Spanish Voters Turn to the Conservatives to Cure the Crisis

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Paul White / AP

Conservative Popular Party candidate Mariano Rajoy applauds with the crowd after winning the general elections in Madrid on Nov. 20, 2011

If the recent removals of Italian Prime Minister Silvio Berlusconi and Greek Premier George Papandreou were not enough to demonstrate the power of the economy to bring down entrenched political leaders, witness the elections Sunday night, Nov. 20, in Spain. As Prime Minister, José Luis Rodríguez Zapatero pulled Spain's troops out of Iraq within weeks of taking office, legalized gay marriage, cracked down on domestic violence, eased access to abortion and divorce and, to all appearances, helped bring an end to the Basque separatist group ETA's 40-year scourge of terrorism. But with the flailing economy outweighing all other concerns, none of those achievements were enough to protect his Socialists, now led by Alfredo Pérez Rubalcaba, from a sound thrashing at the hands of Mariano Rajoy and his conservative Popular Party.

Although the details of his plans to revive the economy were deliberately vague, Rajoy led his party to a victory resounding enough to give it an absolute majority in the Spanish parliament, its 186 seats the party's best result since Spain's return to democracy in 1976. Conversely, the Socialists lost 59 seats, falling to 110, the party's lowest level ever. "Spain wants to know, finally, that there's someone at the helm," says Antonio Argandoña, a professor at IESE Business School in Navarra.

It's not hard to figure out what he means. Unemployment in Spain currently stands at 21.9% and rises to over 40% among those under age 30. Austerity measures have brought significant reductions to social services and the salaries of public employees but have not been enough to keep the country on track to reduce its deficit to a promised 4.4% by 2012. And as interest rates on new debts climbed last week to levels not seen since the introduction of the euro, Spain became the latest cause for concern about the euro zone's ability to hold together.

In response to those problems, Rajoy, who lost in two previous attempts to become Prime Minister, said creating jobs is his first priority and suggested that by reforming labor laws and stimulating the economy with tax breaks for businesses, he could do so without raising taxes. In his victory speech, he emphasized his willingness to enforce Europe's austerity demands, adding, "We will stop being part of the problem and return to being part of the solution."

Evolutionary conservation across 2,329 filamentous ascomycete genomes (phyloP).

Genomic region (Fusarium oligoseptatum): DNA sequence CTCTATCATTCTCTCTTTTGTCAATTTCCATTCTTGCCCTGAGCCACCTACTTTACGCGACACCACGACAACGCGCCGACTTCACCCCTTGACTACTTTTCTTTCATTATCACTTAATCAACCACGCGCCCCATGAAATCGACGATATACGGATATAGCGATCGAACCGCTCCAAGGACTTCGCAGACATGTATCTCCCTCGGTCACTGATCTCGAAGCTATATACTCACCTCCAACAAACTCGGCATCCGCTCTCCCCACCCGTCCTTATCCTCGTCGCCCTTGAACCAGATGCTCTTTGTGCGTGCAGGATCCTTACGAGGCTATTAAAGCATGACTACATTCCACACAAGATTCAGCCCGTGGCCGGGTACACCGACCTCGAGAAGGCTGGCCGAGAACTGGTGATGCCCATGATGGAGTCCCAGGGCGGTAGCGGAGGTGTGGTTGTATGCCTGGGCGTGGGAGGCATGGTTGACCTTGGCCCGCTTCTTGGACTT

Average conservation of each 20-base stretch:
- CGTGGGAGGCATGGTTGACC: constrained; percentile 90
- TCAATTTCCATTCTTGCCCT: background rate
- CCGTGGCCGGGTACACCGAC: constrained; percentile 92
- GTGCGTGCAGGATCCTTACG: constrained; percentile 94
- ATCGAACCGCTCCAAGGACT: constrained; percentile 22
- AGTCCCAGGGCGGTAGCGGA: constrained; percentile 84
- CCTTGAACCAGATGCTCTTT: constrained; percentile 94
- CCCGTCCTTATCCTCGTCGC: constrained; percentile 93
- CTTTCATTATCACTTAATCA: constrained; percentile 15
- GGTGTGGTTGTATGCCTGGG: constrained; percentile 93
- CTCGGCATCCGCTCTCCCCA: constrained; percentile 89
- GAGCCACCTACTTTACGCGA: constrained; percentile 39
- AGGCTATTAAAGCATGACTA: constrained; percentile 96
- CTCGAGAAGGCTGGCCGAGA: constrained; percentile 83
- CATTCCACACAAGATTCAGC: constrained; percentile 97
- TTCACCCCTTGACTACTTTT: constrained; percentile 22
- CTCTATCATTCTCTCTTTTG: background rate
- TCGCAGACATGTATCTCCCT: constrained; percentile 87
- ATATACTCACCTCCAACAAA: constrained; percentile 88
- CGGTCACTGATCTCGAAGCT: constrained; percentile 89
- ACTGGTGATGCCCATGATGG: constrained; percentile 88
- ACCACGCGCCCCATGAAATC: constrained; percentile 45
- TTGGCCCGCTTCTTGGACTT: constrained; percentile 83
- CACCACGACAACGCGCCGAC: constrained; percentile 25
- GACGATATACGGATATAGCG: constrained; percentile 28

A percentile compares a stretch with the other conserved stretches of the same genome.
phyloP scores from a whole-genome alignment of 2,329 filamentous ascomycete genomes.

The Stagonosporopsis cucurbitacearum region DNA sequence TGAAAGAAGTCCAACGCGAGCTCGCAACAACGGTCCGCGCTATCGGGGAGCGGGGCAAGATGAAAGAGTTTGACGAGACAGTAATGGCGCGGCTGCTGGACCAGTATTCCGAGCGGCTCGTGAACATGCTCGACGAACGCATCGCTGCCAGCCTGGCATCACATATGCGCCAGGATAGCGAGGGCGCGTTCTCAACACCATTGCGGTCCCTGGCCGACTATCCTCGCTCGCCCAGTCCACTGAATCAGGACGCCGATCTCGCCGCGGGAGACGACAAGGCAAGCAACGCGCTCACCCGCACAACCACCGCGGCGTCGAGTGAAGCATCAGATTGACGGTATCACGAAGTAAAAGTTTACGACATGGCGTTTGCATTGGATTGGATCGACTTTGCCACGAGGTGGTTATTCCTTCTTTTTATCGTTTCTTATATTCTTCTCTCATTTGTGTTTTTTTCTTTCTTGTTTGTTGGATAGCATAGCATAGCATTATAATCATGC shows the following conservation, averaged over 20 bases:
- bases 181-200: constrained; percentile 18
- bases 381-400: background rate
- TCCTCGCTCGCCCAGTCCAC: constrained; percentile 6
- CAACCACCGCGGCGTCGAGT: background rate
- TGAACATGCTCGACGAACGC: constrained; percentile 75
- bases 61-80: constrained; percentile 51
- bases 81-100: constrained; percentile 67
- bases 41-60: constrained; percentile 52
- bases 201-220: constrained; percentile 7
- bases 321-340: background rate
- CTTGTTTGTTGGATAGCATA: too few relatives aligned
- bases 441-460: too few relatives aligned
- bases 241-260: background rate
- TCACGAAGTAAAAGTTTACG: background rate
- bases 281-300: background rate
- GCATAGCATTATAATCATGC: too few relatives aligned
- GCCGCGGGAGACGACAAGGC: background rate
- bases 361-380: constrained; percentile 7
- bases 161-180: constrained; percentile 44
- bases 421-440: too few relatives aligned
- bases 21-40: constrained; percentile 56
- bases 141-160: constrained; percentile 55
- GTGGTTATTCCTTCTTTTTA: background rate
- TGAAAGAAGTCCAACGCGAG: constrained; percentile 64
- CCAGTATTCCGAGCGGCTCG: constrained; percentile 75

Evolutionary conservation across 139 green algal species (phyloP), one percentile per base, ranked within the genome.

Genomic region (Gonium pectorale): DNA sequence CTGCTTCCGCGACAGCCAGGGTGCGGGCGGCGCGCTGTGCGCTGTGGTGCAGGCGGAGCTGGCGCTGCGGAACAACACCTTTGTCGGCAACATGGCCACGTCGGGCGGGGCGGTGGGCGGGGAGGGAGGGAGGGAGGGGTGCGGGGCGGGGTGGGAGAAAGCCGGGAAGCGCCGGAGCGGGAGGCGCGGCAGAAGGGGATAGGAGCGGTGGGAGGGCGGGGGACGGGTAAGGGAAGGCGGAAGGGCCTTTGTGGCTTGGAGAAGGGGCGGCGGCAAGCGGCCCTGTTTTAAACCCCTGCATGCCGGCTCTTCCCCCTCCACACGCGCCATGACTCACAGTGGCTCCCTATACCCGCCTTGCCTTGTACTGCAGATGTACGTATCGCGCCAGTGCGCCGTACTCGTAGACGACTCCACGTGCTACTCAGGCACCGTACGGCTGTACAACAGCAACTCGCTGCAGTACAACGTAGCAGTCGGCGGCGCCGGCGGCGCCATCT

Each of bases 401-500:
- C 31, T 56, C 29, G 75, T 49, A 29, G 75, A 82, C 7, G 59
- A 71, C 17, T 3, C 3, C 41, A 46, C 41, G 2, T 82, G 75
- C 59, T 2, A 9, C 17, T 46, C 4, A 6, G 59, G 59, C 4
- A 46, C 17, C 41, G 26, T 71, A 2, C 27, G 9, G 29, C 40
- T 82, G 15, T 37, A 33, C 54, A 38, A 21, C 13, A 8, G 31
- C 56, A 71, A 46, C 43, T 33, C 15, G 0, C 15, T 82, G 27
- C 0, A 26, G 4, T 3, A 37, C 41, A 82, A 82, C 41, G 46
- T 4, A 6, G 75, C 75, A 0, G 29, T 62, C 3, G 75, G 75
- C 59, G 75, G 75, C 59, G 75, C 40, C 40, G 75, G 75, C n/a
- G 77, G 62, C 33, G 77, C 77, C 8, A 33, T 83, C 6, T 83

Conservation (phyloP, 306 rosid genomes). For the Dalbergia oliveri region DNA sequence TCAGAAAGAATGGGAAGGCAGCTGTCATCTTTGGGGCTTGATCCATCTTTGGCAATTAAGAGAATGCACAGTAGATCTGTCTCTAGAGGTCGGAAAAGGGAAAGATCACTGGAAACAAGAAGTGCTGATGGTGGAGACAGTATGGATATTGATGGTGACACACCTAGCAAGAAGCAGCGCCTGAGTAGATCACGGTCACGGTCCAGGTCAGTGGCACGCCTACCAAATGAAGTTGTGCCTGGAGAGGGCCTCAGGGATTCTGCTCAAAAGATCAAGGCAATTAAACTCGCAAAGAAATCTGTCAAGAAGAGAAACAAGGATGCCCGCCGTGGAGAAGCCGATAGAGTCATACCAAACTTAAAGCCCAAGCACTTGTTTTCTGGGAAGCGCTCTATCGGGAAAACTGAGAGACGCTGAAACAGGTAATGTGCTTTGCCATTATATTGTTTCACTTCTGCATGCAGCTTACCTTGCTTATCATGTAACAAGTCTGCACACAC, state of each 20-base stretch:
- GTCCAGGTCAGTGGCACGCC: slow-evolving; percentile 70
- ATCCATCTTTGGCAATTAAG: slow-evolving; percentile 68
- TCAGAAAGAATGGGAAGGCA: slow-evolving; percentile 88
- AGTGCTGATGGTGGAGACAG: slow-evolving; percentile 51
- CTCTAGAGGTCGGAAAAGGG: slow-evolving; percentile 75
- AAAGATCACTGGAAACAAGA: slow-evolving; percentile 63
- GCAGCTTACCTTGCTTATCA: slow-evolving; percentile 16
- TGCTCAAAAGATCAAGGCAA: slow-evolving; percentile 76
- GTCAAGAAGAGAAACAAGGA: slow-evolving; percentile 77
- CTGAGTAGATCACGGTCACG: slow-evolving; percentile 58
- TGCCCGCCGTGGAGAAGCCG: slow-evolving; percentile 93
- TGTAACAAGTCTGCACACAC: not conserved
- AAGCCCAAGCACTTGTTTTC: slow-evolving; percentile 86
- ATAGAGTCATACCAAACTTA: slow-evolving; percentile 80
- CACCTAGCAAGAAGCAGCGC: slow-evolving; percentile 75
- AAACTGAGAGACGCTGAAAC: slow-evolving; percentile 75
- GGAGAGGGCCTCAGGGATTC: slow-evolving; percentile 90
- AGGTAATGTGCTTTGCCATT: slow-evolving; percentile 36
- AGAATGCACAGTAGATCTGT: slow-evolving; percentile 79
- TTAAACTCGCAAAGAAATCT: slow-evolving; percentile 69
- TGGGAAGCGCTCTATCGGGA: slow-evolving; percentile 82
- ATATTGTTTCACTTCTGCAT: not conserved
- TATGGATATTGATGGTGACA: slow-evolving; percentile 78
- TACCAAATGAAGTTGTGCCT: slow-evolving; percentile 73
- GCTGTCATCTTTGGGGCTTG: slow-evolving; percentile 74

His supporters believe such a plan is viable; as proof, they point to the successful record of Rajoy's conservative predecessor José María Aznar, who served as Prime Minister from 1996 to 2004. "In 1996, Aznar had to enforce some tough measures, like freezing public salaries, in order to reduce the public deficit," says Antonio López-Isturíz, secretary general of the European People's Party. "But he told people, 'If you do this, we will get into the E.U.' That was the holy grail. The situation is worse today, but there is still a holy grail: if you do this, Spain will be in the first division of the E.U. We can't afford to be in the second."

But Rajoy must act quickly. "It's understandable that up until now, Rajoy hasn't been very concrete," says Argandoña. "But [the Popular Party leaders] have to get their plan on the table now. The process is going to be very long, but restoring confidence in the Spanish economy has to be goal No. 1, and that's the only way to do it."

Because billions of euros stand in the way of reaching Spain's target deficit of 4.4%, the plan will likely include more cuts in social spending. Besides the risk of social unrest, those cuts also carry a danger of stanching much needed growth, even though they are accompanied by tax breaks for businesses. "The Popular Party always believes that money is better in the hands of individuals," says Jorge Fabra, a former rector of Madrid's Complutense University and the founder of Economists Confront the Crisis, a group formed to challenge prevailing views about the economy. "But the state knows better where it should go, and it can direct money to areas like health care, education, innovation and renewable energy, where growth opportunities lie."

Others, however, wonder if, even with its resounding victory, anything the new government does will have much impact on the crisis. "This really isn't about individual countries anymore," says Soledad Pellón, a market strategist for the Madrid branch of IG Markets. "Like Greece and Italy, Spain has very little room to maneuver. We're all at the mercy of what Germany and France do next."